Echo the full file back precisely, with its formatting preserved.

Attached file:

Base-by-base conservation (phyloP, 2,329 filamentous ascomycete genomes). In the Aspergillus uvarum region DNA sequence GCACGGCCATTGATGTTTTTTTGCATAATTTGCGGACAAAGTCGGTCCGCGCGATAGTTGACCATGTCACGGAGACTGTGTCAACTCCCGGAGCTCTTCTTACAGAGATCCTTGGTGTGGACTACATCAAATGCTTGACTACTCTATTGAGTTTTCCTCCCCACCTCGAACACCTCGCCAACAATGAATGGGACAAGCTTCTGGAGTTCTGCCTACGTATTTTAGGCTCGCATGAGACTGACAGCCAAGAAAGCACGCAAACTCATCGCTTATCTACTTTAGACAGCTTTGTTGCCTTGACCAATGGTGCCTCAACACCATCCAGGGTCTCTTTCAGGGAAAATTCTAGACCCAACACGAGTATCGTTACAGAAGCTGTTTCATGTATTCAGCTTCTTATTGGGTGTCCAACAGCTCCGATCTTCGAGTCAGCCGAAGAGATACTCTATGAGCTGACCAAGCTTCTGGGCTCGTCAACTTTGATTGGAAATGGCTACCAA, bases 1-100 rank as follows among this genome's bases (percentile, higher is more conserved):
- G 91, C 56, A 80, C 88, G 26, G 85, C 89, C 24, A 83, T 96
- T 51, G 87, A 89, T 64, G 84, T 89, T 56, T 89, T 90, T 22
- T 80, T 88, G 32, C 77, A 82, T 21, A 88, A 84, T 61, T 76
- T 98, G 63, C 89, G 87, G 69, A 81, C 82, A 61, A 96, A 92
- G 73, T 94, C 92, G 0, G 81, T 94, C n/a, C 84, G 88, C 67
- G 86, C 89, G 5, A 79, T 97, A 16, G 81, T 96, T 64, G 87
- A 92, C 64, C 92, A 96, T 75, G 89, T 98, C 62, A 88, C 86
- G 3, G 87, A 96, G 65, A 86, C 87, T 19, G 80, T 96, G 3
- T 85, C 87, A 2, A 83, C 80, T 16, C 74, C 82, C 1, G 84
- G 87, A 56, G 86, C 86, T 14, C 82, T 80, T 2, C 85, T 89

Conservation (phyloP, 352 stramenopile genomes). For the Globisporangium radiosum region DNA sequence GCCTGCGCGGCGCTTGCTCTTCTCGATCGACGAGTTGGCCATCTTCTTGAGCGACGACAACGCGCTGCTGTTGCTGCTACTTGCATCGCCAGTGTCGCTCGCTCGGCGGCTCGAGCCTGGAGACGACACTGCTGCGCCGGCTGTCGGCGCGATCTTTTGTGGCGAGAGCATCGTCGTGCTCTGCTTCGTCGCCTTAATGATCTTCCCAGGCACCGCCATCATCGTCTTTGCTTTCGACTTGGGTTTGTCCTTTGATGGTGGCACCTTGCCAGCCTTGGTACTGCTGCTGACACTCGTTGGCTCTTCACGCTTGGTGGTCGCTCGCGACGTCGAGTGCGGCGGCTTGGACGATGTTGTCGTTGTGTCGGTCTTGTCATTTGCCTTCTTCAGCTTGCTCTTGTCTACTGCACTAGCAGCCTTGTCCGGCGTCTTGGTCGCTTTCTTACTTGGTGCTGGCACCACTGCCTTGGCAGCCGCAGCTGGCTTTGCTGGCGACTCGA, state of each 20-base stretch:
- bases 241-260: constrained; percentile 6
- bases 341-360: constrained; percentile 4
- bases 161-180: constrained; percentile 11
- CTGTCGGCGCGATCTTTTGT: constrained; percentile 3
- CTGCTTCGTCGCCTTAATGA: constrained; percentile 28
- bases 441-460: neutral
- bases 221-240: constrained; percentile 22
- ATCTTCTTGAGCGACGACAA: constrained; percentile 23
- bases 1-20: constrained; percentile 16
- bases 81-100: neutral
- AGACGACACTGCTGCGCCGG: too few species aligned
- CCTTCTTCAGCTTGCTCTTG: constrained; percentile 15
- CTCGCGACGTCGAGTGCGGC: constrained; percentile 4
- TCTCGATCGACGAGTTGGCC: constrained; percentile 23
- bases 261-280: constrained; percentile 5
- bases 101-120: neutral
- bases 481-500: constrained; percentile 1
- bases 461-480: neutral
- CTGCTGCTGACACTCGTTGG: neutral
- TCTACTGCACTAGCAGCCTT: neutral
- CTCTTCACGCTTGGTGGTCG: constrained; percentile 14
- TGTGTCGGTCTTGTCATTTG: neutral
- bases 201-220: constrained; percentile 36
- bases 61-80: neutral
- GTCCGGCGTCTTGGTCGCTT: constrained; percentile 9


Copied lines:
Base-by-base conservation (phyloP, 2,329 filamentous ascomycete genomes). In the Aspergillus uvarum region DNA sequence GCACGGCCATTGATGTTTTTTTGCATAATTTGCGGACAAAGTCGGTCCGCGCGATAGTTGACCATGTCACGGAGACTGTGTCAACTCCCGGAGCTCTTCTTACAGAGATCCTTGGTGTGGACTACATCAAATGCTTGACTACTCTATTGAGTTTTCCTCCCCACCTCGAACACCTCGCCAACAATGAATGGGACAAGCTTCTGGAGTTCTGCCTACGTATTTTAGGCTCGCATGAGACTGACAGCCAAGAAAGCACGCAAACTCATCGCTTATCTACTTTAGACAGCTTTGTTGCCTTGACCAATGGTGCCTCAACACCATCCAGGGTCTCTTTCAGGGAAAATTCTAGACCCAACACGAGTATCGTTACAGAAGCTGTTTCATGTATTCAGCTTCTTATTGGGTGTCCAACAGCTCCGATCTTCGAGTCAGCCGAAGAGATACTCTATGAGCTGACCAAGCTTCTGGGCTCGTCAACTTTGATTGGAAATGGCTACCAA, bases 1-100 rank as follows among this genome's bases (percentile, higher is more conserved):
- G 91, C 56, A 80, C 88, G 26, G 85, C 89, C 24, A 83, T 96
- T 51, G 87, A 89, T 64, G 84, T 89, T 56, T 89, T 90, T 22
- T 80, T 88, G 32, C 77, A 82, T 21, A 88, A 84, T 61, T 76
- T 98, G 63, C 89, G 87, G 69, A 81, C 82, A 61, A 96, A 92
- G 73, T 94, C 92, G 0, G 81, T 94, C n/a, C 84, G 88, C 67
- G 86, C 89, G 5, A 79, T 97, A 16, G 81, T 96, T 64, G 87
- A 92, C 64, C 92, A 96, T 75, G 89, T 98, C 62, A 88, C 86
- G 3, G 87, A 96, G 65, A 86, C 87, T 19, G 80, T 96, G 3
- T 85, C 87, A 2, A 83, C 80, T 16, C 74, C 82, C 1, G 84
- G 87, A 56, G 86, C 86, T 14, C 82, T 80, T 2, C 85, T 89

Conservation (phyloP, 352 stramenopile genomes). For the Globisporangium radiosum region DNA sequence GCCTGCGCGGCGCTTGCTCTTCTCGATCGACGAGTTGGCCATCTTCTTGAGCGACGACAACGCGCTGCTGTTGCTGCTACTTGCATCGCCAGTGTCGCTCGCTCGGCGGCTCGAGCCTGGAGACGACACTGCTGCGCCGGCTGTCGGCGCGATCTTTTGTGGCGAGAGCATCGTCGTGCTCTGCTTCGTCGCCTTAATGATCTTCCCAGGCACCGCCATCATCGTCTTTGCTTTCGACTTGGGTTTGTCCTTTGATGGTGGCACCTTGCCAGCCTTGGTACTGCTGCTGACACTCGTTGGCTCTTCACGCTTGGTGGTCGCTCGCGACGTCGAGTGCGGCGGCTTGGACGATGTTGTCGTTGTGTCGGTCTTGTCATTTGCCTTCTTCAGCTTGCTCTTGTCTACTGCACTAGCAGCCTTGTCCGGCGTCTTGGTCGCTTTCTTACTTGGTGCTGGCACCACTGCCTTGGCAGCCGCAGCTGGCTTTGCTGGCGACTCGA, state of each 20-base stretch:
- bases 241-260: constrained; percentile 6
- bases 341-360: constrained; percentile 4
- bases 161-180: constrained; percentile 11
- CTGTCGGCGCGATCTTTTGT: constrained; percentile 3
- CTGCTTCGTCGCCTTAATGA: constrained; percentile 28
- bases 441-460: neutral
- bases 221-240: constrained; percentile 22
- ATCTTCTTGAGCGACGACAA: constrained; percentile 23
- bases 1-20: constrained; percentile 16
- bases 81-100: neutral
- AGACGACACTGCTGCGCCGG: too few species aligned
- CCTTCTTCAGCTTGCTCTTG: constrained; percentile 15
- CTCGCGACGTCGAGTGCGGC: constrained; percentile 4
- TCTCGATCGACGAGTTGGCC: constrained; percentile 23
- bases 261-280: constrained; percentile 5
- bases 101-120: neutral
- bases 481-500: constrained; percentile 1
- bases 461-480: neutral
- CTGCTGCTGACACTCGTTGG: neutral
- TCTACTGCACTAGCAGCCTT: neutral
- CTCTTCACGCTTGGTGGTCG: constrained; percentile 14
- TGTGTCGGTCTTGTCATTTG: neutral
- bases 201-220: constrained; percentile 36
- bases 61-80: neutral
- GTCCGGCGTCTTGGTCGCTT: constrained; percentile 9